Background: Virtual reality can play an important role during the COVID-19 pandemic in the health care sector. This technology has the potential to supplement the traditional in-hospital medical training and treatment, and may increase access to training and therapies in various health care settings. Objective: This systematic review aimed to describe the literature on health care–targeted virtual reality applications during the COVID-19 crisis. Methods: We conducted a systematic search of the literature on the PsycINFO, Web of Science, and MEDLINE databases, according to the Preferred Reporting Items for Systematic Reviews and Meta-Analysis guidelines. The search string was as follows: “[(virtual reality)] AND [(COVID-19) OR (coronavirus) OR (SARS-CoV-2) OR (healthcare)].” Papers published in English after December 2019 in peer-reviewed journals were selected and subjected to the inclusion and exclusion criteria. We used the Mixed Methods Appraisal Tool to assess the quality of studies and the risk of bias. Results: Thirty-nine studies met the inclusion criteria. Seventeen studies showed the usefulness of virtual reality during the COVID-19 crisis for reducing stress, anxiety, depression, and pain, and promoting physical activity. Twenty-two studies revealed that virtual reality was a helpful learning and training tool during the COVID-19 crisis in several areas, including emergency medicine, nursing, and pediatrics. This technology was also used as an educational tool for increasing public understanding of the COVID-19 pandemic. Different levels of immersion (ie, immersive and desktop virtual reality), types of head-mounted displays (ie, PC-based, mobile, and standalone), and content (ie, 360° videos and photos, virtual environments, virtual reality video games, and embodied virtual agents) have been successfully used. Virtual reality was helpful in both face-to-face and remote trials. Conclusions: Virtual reality has been applied frequently in medicine during the COVID-19 pandemic, with positive effects for treating several health conditions and for medical education and training. Some barriers need to be overcome for the broader adoption of virtual reality in the health care panorama.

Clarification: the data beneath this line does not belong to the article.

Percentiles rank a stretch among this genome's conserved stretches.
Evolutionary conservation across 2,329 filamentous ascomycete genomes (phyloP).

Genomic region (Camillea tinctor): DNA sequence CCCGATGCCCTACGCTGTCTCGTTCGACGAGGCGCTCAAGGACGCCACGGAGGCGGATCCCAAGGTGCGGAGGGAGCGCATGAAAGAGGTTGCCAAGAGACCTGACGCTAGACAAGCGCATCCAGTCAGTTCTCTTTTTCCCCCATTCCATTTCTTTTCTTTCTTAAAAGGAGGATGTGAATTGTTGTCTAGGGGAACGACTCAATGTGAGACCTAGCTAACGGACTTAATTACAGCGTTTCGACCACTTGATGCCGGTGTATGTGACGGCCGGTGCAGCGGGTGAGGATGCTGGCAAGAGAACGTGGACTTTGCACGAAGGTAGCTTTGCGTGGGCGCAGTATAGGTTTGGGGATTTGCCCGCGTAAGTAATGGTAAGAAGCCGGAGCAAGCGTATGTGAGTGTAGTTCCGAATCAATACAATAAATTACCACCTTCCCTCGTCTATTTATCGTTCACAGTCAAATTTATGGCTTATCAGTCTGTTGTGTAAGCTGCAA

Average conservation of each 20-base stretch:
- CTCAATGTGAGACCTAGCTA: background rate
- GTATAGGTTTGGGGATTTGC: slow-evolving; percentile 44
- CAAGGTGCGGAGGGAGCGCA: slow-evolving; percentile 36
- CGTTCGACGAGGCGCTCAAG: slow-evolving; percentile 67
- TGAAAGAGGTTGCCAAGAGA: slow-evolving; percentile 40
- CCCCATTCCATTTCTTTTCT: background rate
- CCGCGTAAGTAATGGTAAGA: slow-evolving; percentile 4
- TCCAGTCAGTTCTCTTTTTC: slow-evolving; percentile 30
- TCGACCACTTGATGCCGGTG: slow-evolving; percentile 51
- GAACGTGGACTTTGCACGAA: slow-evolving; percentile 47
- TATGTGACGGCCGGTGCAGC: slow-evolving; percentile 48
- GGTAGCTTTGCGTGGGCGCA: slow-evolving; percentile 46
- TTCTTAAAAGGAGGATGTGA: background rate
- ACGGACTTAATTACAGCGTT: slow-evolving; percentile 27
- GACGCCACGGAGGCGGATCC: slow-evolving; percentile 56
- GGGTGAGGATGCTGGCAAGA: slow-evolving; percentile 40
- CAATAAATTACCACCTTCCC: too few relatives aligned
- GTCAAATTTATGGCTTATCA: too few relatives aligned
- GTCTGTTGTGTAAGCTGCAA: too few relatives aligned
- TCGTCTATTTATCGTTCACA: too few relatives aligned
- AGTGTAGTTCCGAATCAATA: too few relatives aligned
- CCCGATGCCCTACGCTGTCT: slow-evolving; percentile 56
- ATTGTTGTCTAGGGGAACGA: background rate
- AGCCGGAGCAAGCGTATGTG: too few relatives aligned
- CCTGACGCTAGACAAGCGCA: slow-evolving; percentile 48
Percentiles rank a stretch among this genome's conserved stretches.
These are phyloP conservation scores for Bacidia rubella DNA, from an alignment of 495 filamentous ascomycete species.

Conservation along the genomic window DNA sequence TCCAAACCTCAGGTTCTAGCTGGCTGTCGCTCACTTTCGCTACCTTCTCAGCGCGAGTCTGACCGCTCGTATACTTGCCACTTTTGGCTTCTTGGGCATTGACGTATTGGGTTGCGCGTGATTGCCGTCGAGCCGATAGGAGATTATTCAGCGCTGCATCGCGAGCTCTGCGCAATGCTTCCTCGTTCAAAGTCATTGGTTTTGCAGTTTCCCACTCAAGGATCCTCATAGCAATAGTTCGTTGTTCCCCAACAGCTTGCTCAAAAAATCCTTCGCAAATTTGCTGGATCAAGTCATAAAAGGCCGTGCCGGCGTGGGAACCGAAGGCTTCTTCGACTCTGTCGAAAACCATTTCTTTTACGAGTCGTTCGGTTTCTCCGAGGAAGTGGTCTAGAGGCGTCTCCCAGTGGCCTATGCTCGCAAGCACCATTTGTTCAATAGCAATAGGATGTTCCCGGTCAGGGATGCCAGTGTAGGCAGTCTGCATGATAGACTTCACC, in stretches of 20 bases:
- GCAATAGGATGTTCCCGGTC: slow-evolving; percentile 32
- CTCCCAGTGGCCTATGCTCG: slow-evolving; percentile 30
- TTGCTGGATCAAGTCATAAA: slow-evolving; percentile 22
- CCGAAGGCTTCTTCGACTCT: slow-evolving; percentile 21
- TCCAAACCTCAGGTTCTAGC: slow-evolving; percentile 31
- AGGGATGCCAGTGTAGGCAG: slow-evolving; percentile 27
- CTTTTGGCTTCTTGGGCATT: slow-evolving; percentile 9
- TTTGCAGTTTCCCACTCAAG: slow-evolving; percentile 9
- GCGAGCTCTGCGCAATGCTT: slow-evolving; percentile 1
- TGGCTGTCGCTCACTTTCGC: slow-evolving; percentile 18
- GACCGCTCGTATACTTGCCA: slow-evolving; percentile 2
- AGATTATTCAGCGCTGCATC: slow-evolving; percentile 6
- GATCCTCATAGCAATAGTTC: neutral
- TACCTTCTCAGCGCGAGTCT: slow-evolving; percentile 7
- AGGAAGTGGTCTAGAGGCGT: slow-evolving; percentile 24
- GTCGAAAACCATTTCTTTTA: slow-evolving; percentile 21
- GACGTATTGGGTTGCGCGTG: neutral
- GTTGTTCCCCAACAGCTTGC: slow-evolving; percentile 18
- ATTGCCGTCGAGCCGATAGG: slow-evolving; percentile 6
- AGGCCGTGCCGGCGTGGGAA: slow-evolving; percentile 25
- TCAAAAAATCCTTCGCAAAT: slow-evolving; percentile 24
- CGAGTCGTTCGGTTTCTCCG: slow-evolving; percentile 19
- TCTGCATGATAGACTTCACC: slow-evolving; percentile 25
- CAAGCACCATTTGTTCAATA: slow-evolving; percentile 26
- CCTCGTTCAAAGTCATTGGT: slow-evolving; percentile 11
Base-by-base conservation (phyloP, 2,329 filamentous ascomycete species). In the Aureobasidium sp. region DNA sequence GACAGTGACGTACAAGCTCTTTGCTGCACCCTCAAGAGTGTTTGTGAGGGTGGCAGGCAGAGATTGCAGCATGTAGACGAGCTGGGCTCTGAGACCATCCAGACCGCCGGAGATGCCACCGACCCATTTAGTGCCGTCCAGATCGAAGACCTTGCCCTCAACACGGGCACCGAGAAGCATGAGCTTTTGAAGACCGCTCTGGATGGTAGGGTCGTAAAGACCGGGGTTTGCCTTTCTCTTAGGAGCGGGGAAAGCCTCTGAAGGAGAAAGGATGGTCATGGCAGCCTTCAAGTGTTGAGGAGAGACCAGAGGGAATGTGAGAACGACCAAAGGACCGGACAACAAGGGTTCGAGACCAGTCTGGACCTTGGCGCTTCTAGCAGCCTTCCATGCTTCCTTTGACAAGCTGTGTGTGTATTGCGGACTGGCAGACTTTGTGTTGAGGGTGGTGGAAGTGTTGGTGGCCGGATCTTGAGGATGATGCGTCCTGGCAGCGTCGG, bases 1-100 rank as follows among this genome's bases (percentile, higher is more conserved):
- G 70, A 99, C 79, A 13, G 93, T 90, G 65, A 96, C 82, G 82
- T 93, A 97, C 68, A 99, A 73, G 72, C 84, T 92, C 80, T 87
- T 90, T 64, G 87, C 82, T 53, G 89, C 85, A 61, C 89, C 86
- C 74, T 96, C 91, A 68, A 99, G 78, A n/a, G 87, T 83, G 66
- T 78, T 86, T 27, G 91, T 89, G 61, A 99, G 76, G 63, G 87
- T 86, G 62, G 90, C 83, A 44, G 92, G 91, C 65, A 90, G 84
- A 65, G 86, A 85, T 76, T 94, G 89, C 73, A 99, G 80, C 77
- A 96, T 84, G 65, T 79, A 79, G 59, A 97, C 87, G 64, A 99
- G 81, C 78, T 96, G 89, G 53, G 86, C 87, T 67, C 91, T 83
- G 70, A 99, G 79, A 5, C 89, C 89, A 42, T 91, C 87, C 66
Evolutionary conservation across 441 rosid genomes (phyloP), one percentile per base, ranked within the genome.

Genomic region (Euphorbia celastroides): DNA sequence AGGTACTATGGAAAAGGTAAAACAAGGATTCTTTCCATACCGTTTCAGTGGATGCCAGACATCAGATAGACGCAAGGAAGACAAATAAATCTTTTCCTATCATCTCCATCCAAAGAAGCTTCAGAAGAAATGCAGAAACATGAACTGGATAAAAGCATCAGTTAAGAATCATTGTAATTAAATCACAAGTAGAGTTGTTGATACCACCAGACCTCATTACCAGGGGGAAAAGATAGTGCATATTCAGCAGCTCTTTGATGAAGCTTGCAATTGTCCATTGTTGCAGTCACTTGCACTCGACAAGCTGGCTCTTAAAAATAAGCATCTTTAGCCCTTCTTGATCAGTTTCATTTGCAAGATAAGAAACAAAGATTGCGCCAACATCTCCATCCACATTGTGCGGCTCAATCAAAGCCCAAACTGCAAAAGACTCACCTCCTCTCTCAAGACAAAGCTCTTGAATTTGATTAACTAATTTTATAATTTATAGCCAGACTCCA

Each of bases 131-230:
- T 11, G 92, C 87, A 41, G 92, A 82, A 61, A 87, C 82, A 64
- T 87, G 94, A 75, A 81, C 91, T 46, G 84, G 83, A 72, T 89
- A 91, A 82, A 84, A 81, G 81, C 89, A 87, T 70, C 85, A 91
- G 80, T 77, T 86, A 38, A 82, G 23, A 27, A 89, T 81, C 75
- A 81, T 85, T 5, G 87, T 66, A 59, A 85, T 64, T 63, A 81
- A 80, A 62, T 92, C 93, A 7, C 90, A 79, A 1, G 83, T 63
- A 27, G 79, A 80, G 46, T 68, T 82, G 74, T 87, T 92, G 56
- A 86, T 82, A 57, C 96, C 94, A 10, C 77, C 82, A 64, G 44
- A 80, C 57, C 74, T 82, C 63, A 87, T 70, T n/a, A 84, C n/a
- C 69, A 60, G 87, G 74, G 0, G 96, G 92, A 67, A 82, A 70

Pallavicini, F., Pepe, A., Clerici, M., Mantovani, F. (2022). Virtual Reality Applications in Medicine During the COVID-19 Pandemic: Systematic Review. JMIR SERIOUS GAMES, 10(4) [10.2196/35000].

Virtual Reality Applications in Medicine During the COVID-19 Pandemic: Systematic Review

Pallavicini, Federica
;
Pepe, Alessandro;Clerici, Massimo;Mantovani, Fabrizia
2022

Abstract

Background: Virtual reality can play an important role during the COVID-19 pandemic in the health care sector. This technology has the potential to supplement the traditional in-hospital medical training and treatment, and may increase access to training and therapies in various health care settings. Objective: This systematic review aimed to describe the literature on health care–targeted virtual reality applications during the COVID-19 crisis. Methods: We conducted a systematic search of the literature on the PsycINFO, Web of Science, and MEDLINE databases, according to the Preferred Reporting Items for Systematic Reviews and Meta-Analysis guidelines. The search string was as follows: “[(virtual reality)] AND [(COVID-19) OR (coronavirus) OR (SARS-CoV-2) OR (healthcare)].” Papers published in English after December 2019 in peer-reviewed journals were selected and subjected to the inclusion and exclusion criteria. We used the Mixed Methods Appraisal Tool to assess the quality of studies and the risk of bias. Results: Thirty-nine studies met the inclusion criteria. Seventeen studies showed the usefulness of virtual reality during the COVID-19 crisis for reducing stress, anxiety, depression, and pain, and promoting physical activity. Twenty-two studies revealed that virtual reality was a helpful learning and training tool during the COVID-19 crisis in several areas, including emergency medicine, nursing, and pediatrics. This technology was also used as an educational tool for increasing public understanding of the COVID-19 pandemic. Different levels of immersion (ie, immersive and desktop virtual reality), types of head-mounted displays (ie, PC-based, mobile, and standalone), and content (ie, 360° videos and photos, virtual environments, virtual reality video games, and embodied virtual agents) have been successfully used. Virtual reality was helpful in both face-to-face and remote trials. Conclusions: Virtual reality has been applied frequently in medicine during the COVID-19 pandemic, with positive effects for treating several health conditions and for medical education and training. Some barriers need to be overcome for the broader adoption of virtual reality in the health care panorama.
Articolo in rivista - Review Essay
COVID-19; education; medicine; mental health; physical health; training; virtual reality;
English
16-nov-2021
2022
10
4
e35000
open
Pallavicini, F., Pepe, A., Clerici, M., Mantovani, F. (2022). Virtual Reality Applications in Medicine During the COVID-19 Pandemic: Systematic Review. JMIR SERIOUS GAMES, 10(4) [10.2196/35000].
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